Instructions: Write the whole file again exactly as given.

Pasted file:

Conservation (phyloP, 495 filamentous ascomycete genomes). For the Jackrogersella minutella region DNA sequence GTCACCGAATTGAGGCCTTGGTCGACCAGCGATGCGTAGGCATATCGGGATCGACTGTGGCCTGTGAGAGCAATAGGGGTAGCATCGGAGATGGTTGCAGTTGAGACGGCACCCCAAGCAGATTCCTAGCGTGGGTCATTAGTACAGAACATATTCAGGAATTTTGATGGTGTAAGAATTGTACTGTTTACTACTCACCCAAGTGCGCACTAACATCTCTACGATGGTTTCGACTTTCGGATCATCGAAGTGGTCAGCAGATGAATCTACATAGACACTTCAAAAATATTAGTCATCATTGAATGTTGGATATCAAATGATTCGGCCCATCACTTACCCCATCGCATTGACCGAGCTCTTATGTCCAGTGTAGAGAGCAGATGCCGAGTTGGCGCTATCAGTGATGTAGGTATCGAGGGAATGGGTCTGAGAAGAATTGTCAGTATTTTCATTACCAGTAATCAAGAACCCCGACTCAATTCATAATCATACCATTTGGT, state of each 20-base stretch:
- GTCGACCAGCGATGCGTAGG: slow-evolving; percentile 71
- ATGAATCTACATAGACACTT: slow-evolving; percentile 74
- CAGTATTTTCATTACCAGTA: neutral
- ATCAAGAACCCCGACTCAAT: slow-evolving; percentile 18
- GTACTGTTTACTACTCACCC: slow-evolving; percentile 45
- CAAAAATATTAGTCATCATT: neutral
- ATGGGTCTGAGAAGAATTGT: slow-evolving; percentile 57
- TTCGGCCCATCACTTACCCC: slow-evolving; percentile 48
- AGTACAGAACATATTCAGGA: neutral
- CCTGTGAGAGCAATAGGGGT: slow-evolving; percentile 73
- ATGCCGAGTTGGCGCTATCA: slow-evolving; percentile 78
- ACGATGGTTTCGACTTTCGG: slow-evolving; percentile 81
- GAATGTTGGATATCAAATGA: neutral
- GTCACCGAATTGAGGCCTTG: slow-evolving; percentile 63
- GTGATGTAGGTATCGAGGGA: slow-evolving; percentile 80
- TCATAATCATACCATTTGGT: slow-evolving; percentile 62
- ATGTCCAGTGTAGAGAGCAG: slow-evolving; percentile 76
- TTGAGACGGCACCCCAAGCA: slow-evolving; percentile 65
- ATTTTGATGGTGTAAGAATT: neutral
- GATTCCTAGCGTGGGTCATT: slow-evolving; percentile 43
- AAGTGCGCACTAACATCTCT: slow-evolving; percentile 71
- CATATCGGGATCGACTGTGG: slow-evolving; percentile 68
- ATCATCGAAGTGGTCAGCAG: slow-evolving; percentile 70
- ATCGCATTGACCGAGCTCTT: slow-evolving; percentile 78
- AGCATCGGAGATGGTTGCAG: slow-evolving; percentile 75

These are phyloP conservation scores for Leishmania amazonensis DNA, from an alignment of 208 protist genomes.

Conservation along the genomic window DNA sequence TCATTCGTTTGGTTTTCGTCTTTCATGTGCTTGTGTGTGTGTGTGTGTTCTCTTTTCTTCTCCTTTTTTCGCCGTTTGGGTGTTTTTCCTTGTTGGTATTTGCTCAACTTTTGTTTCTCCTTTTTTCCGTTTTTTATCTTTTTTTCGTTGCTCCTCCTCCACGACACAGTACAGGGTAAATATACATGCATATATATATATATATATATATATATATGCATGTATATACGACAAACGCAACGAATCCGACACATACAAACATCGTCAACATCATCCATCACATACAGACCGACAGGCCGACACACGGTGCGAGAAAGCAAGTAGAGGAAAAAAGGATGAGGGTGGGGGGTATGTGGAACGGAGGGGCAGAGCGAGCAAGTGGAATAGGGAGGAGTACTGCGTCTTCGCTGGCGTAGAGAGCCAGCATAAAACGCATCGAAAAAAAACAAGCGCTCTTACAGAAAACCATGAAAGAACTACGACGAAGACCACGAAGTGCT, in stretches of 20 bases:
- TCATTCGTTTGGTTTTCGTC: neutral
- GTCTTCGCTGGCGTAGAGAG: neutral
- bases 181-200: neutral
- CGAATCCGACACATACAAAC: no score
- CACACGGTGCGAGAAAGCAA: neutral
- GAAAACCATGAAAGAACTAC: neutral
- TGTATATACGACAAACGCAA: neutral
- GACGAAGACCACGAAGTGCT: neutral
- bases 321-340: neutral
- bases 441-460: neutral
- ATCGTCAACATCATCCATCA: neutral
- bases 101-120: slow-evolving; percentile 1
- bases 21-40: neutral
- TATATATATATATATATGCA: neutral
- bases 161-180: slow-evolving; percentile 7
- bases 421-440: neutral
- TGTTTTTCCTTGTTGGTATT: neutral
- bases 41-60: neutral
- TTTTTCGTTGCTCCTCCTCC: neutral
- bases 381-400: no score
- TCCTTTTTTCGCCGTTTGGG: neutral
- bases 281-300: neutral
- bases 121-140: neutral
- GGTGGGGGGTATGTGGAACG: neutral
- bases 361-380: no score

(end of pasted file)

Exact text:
Conservation (phyloP, 495 filamentous ascomycete genomes). For the Jackrogersella minutella region DNA sequence GTCACCGAATTGAGGCCTTGGTCGACCAGCGATGCGTAGGCATATCGGGATCGACTGTGGCCTGTGAGAGCAATAGGGGTAGCATCGGAGATGGTTGCAGTTGAGACGGCACCCCAAGCAGATTCCTAGCGTGGGTCATTAGTACAGAACATATTCAGGAATTTTGATGGTGTAAGAATTGTACTGTTTACTACTCACCCAAGTGCGCACTAACATCTCTACGATGGTTTCGACTTTCGGATCATCGAAGTGGTCAGCAGATGAATCTACATAGACACTTCAAAAATATTAGTCATCATTGAATGTTGGATATCAAATGATTCGGCCCATCACTTACCCCATCGCATTGACCGAGCTCTTATGTCCAGTGTAGAGAGCAGATGCCGAGTTGGCGCTATCAGTGATGTAGGTATCGAGGGAATGGGTCTGAGAAGAATTGTCAGTATTTTCATTACCAGTAATCAAGAACCCCGACTCAATTCATAATCATACCATTTGGT, state of each 20-base stretch:
- GTCGACCAGCGATGCGTAGG: slow-evolving; percentile 71
- ATGAATCTACATAGACACTT: slow-evolving; percentile 74
- CAGTATTTTCATTACCAGTA: neutral
- ATCAAGAACCCCGACTCAAT: slow-evolving; percentile 18
- GTACTGTTTACTACTCACCC: slow-evolving; percentile 45
- CAAAAATATTAGTCATCATT: neutral
- ATGGGTCTGAGAAGAATTGT: slow-evolving; percentile 57
- TTCGGCCCATCACTTACCCC: slow-evolving; percentile 48
- AGTACAGAACATATTCAGGA: neutral
- CCTGTGAGAGCAATAGGGGT: slow-evolving; percentile 73
- ATGCCGAGTTGGCGCTATCA: slow-evolving; percentile 78
- ACGATGGTTTCGACTTTCGG: slow-evolving; percentile 81
- GAATGTTGGATATCAAATGA: neutral
- GTCACCGAATTGAGGCCTTG: slow-evolving; percentile 63
- GTGATGTAGGTATCGAGGGA: slow-evolving; percentile 80
- TCATAATCATACCATTTGGT: slow-evolving; percentile 62
- ATGTCCAGTGTAGAGAGCAG: slow-evolving; percentile 76
- TTGAGACGGCACCCCAAGCA: slow-evolving; percentile 65
- ATTTTGATGGTGTAAGAATT: neutral
- GATTCCTAGCGTGGGTCATT: slow-evolving; percentile 43
- AAGTGCGCACTAACATCTCT: slow-evolving; percentile 71
- CATATCGGGATCGACTGTGG: slow-evolving; percentile 68
- ATCATCGAAGTGGTCAGCAG: slow-evolving; percentile 70
- ATCGCATTGACCGAGCTCTT: slow-evolving; percentile 78
- AGCATCGGAGATGGTTGCAG: slow-evolving; percentile 75

These are phyloP conservation scores for Leishmania amazonensis DNA, from an alignment of 208 protist genomes.

Conservation along the genomic window DNA sequence TCATTCGTTTGGTTTTCGTCTTTCATGTGCTTGTGTGTGTGTGTGTGTTCTCTTTTCTTCTCCTTTTTTCGCCGTTTGGGTGTTTTTCCTTGTTGGTATTTGCTCAACTTTTGTTTCTCCTTTTTTCCGTTTTTTATCTTTTTTTCGTTGCTCCTCCTCCACGACACAGTACAGGGTAAATATACATGCATATATATATATATATATATATATATATGCATGTATATACGACAAACGCAACGAATCCGACACATACAAACATCGTCAACATCATCCATCACATACAGACCGACAGGCCGACACACGGTGCGAGAAAGCAAGTAGAGGAAAAAAGGATGAGGGTGGGGGGTATGTGGAACGGAGGGGCAGAGCGAGCAAGTGGAATAGGGAGGAGTACTGCGTCTTCGCTGGCGTAGAGAGCCAGCATAAAACGCATCGAAAAAAAACAAGCGCTCTTACAGAAAACCATGAAAGAACTACGACGAAGACCACGAAGTGCT, in stretches of 20 bases:
- TCATTCGTTTGGTTTTCGTC: neutral
- GTCTTCGCTGGCGTAGAGAG: neutral
- bases 181-200: neutral
- CGAATCCGACACATACAAAC: no score
- CACACGGTGCGAGAAAGCAA: neutral
- GAAAACCATGAAAGAACTAC: neutral
- TGTATATACGACAAACGCAA: neutral
- GACGAAGACCACGAAGTGCT: neutral
- bases 321-340: neutral
- bases 441-460: neutral
- ATCGTCAACATCATCCATCA: neutral
- bases 101-120: slow-evolving; percentile 1
- bases 21-40: neutral
- TATATATATATATATATGCA: neutral
- bases 161-180: slow-evolving; percentile 7
- bases 421-440: neutral
- TGTTTTTCCTTGTTGGTATT: neutral
- bases 41-60: neutral
- TTTTTCGTTGCTCCTCCTCC: neutral
- bases 381-400: no score
- TCCTTTTTTCGCCGTTTGGG: neutral
- bases 281-300: neutral
- bases 121-140: neutral
- GGTGGGGGGTATGTGGAACG: neutral
- bases 361-380: no score